3/16/16 | 1161 views
Catholic, Jewish, Muslim Scholars Offer Perspectives on Mercy
Perhaps every year should be a year of mercy.”
That was the observation of Rabbi Daniel Polish, a speaker at “Mercy in the Scriptures,” an interfaith trialogue marking the Year of Mercy proclaimed by Pope Francis. It took place March 6 at St. Joseph’s Seminary, Dunwoodie.
Rabbi Polish is the spiritual leader of Congregation Shir Chadash in Poughkeepsie and an author and scholar. Also speaking were Father Patrick J. Ryan, S.J., the Laurence J. McGinley Professor of Religion and Society at Fordham University, and Dr. Mehnaz Afridi, assistant professor of religious studies at Manhattan College and director of its Holocaust, Genocide and Interfaith Education Center.
The event was sponsored by St. Joseph’s Seminary and America Media, publisher of America magazine. The moderator was Father Matt Malone, S.J., president and editor in chief of America Media.
Rabbi Polish remarked that no one can say that any of the three traditions is lacking in mercy because of, for example, the Crusades or the Inquisition, or ISIS atrocities, or Jewish settlements in the Palestinian territories. “All of our traditions are mixed bags,” he said.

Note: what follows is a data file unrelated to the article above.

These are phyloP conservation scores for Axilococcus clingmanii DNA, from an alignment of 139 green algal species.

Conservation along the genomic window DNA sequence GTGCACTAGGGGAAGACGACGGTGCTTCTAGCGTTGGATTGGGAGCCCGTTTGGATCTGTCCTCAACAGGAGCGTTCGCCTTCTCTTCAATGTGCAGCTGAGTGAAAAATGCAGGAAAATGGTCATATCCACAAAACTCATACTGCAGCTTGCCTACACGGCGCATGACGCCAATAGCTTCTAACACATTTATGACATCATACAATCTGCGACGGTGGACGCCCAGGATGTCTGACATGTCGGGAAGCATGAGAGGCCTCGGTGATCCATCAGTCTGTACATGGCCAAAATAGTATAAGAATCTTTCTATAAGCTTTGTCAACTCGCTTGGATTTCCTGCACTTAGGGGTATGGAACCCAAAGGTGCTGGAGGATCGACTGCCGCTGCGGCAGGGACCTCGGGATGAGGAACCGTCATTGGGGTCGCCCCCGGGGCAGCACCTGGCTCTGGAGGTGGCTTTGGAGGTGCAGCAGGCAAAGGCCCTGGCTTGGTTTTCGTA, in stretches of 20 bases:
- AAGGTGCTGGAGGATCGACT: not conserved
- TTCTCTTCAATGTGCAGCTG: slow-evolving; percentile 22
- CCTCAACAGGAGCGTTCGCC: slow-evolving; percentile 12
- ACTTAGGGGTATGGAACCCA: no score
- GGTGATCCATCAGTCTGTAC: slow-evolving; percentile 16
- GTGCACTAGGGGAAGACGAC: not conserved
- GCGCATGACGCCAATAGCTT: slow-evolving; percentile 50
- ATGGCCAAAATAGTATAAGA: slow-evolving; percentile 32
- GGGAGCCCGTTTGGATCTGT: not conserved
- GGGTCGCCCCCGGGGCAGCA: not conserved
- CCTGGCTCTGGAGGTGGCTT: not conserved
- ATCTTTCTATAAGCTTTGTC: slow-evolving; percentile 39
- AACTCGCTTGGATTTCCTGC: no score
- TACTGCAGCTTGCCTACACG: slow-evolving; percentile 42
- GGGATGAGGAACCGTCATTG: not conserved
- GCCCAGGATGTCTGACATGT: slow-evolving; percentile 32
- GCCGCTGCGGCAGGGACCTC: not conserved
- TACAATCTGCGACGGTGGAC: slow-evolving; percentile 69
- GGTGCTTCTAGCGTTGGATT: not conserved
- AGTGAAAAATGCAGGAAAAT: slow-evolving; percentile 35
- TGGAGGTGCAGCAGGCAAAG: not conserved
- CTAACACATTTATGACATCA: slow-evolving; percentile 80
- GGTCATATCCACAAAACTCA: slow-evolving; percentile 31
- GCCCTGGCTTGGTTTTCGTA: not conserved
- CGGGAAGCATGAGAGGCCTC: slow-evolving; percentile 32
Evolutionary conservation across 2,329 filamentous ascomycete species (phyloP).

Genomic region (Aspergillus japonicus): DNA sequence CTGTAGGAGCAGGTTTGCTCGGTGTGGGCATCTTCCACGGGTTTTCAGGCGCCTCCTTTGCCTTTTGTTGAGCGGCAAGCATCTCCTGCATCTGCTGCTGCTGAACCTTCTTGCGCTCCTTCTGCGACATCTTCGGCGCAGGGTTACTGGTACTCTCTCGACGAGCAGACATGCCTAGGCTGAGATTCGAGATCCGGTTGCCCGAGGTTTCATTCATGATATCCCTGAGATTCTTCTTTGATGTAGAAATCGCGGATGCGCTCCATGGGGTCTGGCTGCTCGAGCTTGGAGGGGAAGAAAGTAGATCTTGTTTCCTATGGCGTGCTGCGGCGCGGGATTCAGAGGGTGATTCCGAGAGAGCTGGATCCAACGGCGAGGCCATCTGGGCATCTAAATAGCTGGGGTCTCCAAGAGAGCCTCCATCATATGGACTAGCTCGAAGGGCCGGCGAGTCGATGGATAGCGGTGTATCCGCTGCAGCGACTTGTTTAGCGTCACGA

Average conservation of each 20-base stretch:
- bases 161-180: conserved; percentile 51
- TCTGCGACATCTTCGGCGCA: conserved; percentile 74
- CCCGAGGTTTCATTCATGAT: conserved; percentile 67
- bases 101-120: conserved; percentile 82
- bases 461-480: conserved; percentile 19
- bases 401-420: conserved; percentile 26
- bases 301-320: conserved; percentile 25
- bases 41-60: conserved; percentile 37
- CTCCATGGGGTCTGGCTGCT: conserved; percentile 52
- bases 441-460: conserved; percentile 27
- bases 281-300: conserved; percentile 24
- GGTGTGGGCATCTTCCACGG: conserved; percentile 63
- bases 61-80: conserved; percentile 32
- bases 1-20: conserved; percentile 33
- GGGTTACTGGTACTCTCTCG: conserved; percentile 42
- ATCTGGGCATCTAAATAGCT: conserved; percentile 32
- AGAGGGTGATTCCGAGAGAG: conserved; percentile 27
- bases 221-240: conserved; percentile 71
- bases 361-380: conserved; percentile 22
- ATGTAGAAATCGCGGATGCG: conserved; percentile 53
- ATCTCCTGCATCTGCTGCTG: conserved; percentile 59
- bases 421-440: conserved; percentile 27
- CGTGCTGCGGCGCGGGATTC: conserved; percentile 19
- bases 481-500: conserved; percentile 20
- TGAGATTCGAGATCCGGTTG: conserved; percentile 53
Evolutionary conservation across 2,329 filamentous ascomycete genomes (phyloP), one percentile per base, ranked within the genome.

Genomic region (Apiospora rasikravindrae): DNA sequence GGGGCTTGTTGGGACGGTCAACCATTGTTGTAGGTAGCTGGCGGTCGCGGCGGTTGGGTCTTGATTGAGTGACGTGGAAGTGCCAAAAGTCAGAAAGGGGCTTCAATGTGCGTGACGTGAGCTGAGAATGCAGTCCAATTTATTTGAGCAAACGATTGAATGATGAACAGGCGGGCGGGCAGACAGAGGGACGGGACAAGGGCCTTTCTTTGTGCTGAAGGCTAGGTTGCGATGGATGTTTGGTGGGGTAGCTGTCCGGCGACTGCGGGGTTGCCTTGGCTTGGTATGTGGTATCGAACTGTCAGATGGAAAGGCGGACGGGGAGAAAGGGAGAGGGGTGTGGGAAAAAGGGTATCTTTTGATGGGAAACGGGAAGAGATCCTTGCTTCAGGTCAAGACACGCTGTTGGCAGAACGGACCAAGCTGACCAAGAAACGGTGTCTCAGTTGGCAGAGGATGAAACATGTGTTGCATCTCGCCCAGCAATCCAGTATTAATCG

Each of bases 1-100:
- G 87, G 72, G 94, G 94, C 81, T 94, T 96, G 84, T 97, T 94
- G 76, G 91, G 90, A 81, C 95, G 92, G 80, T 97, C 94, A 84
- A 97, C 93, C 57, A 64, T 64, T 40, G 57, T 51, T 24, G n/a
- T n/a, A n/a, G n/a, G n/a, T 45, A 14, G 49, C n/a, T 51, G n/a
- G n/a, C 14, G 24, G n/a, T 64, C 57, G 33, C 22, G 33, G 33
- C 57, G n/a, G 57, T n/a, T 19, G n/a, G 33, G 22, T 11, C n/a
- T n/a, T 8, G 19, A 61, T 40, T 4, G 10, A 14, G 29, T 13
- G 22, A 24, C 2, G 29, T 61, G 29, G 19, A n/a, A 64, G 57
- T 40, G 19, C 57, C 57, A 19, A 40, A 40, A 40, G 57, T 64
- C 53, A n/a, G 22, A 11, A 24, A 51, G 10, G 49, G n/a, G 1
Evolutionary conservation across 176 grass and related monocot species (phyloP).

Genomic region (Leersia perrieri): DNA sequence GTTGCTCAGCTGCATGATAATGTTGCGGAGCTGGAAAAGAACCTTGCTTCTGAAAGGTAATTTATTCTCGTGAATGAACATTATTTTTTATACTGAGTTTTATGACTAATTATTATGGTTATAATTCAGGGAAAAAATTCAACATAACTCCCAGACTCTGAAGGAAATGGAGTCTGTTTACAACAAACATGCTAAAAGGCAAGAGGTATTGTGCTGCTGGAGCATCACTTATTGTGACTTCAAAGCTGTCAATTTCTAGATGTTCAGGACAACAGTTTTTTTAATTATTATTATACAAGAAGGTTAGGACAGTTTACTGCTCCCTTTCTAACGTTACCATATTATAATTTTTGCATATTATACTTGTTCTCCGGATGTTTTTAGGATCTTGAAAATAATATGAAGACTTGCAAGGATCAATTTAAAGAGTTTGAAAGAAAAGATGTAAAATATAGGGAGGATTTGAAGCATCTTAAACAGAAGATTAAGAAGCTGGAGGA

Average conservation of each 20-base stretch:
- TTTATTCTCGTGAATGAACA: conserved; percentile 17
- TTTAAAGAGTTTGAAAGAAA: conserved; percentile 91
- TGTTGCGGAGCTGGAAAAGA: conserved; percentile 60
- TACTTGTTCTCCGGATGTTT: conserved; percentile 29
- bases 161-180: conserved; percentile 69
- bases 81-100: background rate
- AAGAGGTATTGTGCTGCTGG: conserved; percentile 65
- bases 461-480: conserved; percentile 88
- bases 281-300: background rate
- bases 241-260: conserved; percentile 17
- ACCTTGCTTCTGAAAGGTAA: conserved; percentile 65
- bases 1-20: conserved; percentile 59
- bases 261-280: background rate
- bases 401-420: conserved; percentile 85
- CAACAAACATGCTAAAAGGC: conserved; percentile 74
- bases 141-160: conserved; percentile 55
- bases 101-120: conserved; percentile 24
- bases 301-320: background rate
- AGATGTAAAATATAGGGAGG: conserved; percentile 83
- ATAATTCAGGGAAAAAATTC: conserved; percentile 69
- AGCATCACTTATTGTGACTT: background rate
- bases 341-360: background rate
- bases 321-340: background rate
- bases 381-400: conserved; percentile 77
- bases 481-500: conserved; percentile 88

He remarked that before the Second Vatican Council, it was common to hear that “the Old Testament was focused on justice, but the New Testament embodied mercy and love.” That inaccurate assertion led to caricatures of Jews as vengeful and unforgiving, he said, like Shylock in Shakespeare’s “The Merchant of Venice.”
“Let’s begin with the assumption that all of our traditions teach about mercy, and all of our traditions can inspire people to be merciful,” he said.
He remarked that it is common for the terms mercy and compassion to be used interchangeably, but they are different. Mercy, he said, requires positive action.
“Compassion is an emotional response; mercy is expressed in deeds,” he said. “Compassion is empathy articulated, and mercy is compassion in action…Mercy is not what you feel; it’s what you do.”
He noted that in Hebrew, there is a similarity between the words for “mercy” and “womb.”
“Mercy comes from our innermost part,” he said. “It is connected to the powerful emotions that a woman feels for the life forming within her.”
Citing the book of Job, he spoke of God as a God of justice as well as mercy, but added that God’s justice often reveals mercy and care for those in need: widows, orphans, the poor.
“If we take seriously the idea of a merciful God, then we, the image of God, can be no less,” he said. “If I may be so bold, perhaps every year should be a year of mercy.”
Father Ryan gave a detailed analysis of Hebrew names of God.
“Nothing in the Christian tradition can be understood without examining its sources in the tradition of Israel,” he said. “The mercy of God is a constant theme, but perhaps in no place more surprisingly—albeit implicitly—than in the unique name of God.” He noted that God, speaking to Moses at the burning bush, identified himself as “the God of Abraham, the God of Isaac and the God of Jacob,” but also promised, “I will be with you.”